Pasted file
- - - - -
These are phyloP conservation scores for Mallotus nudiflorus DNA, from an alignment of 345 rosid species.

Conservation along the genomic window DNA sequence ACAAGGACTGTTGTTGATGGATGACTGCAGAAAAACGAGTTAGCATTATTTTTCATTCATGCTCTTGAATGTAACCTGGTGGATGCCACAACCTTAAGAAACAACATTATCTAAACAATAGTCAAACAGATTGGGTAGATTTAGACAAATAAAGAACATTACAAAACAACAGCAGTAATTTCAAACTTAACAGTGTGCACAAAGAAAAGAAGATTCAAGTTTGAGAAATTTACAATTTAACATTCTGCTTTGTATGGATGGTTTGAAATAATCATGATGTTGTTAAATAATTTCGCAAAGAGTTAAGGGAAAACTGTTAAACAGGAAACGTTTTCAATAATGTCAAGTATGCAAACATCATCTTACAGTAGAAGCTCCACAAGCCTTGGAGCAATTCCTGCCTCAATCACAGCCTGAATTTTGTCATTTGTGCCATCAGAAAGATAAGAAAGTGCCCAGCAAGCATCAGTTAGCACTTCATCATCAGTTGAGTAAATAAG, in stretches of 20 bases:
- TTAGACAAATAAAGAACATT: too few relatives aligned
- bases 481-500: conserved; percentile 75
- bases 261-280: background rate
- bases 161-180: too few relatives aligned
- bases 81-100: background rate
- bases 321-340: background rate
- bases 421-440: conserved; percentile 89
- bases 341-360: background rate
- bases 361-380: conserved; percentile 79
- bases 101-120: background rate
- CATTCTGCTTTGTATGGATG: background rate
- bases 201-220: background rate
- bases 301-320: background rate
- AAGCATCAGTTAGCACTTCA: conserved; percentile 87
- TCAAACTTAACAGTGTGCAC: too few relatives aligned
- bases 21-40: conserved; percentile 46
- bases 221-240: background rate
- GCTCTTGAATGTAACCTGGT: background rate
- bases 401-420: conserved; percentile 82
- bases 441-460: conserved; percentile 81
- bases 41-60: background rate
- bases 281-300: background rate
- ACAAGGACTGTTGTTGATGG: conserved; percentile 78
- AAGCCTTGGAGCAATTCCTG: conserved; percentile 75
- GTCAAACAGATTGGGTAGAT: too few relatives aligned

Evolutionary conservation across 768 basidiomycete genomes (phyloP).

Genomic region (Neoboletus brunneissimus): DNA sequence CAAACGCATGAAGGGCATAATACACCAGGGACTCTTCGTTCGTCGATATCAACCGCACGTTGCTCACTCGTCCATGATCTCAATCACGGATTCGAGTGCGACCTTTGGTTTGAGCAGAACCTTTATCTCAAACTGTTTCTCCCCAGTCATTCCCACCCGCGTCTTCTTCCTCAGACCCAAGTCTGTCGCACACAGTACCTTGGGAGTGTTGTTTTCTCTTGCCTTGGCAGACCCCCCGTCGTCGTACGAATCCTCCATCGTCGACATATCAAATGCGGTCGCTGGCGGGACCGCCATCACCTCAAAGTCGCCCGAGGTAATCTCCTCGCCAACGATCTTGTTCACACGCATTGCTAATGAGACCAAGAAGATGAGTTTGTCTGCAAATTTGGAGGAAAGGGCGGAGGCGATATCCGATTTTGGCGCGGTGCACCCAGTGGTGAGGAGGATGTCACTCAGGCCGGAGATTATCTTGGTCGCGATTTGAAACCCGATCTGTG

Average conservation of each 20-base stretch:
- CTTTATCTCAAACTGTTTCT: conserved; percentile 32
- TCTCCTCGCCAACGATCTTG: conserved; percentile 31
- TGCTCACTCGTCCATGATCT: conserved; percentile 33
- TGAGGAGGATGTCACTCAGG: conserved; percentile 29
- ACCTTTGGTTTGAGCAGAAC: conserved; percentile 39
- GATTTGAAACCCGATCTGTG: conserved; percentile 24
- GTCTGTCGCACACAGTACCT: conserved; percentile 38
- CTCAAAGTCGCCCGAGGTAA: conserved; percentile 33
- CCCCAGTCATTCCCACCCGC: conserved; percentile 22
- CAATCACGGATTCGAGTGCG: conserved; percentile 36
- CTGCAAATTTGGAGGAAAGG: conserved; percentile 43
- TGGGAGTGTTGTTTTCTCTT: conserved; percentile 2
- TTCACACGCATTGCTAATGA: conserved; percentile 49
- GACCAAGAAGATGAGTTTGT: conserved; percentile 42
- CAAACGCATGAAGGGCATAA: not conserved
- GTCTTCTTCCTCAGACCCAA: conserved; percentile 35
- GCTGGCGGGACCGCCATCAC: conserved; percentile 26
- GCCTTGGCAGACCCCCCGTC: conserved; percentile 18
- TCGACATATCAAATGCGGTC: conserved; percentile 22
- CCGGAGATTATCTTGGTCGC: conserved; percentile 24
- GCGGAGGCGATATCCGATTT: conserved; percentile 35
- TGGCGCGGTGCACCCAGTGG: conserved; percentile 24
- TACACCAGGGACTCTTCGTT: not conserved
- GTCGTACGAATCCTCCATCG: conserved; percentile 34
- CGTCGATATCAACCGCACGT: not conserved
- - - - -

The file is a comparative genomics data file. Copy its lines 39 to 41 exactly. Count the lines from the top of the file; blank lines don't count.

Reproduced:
- CCCCAGTCATTCCCACCCGC: conserved; percentile 22
- CAATCACGGATTCGAGTGCG: conserved; percentile 36
- CTGCAAATTTGGAGGAAAGG: conserved; percentile 43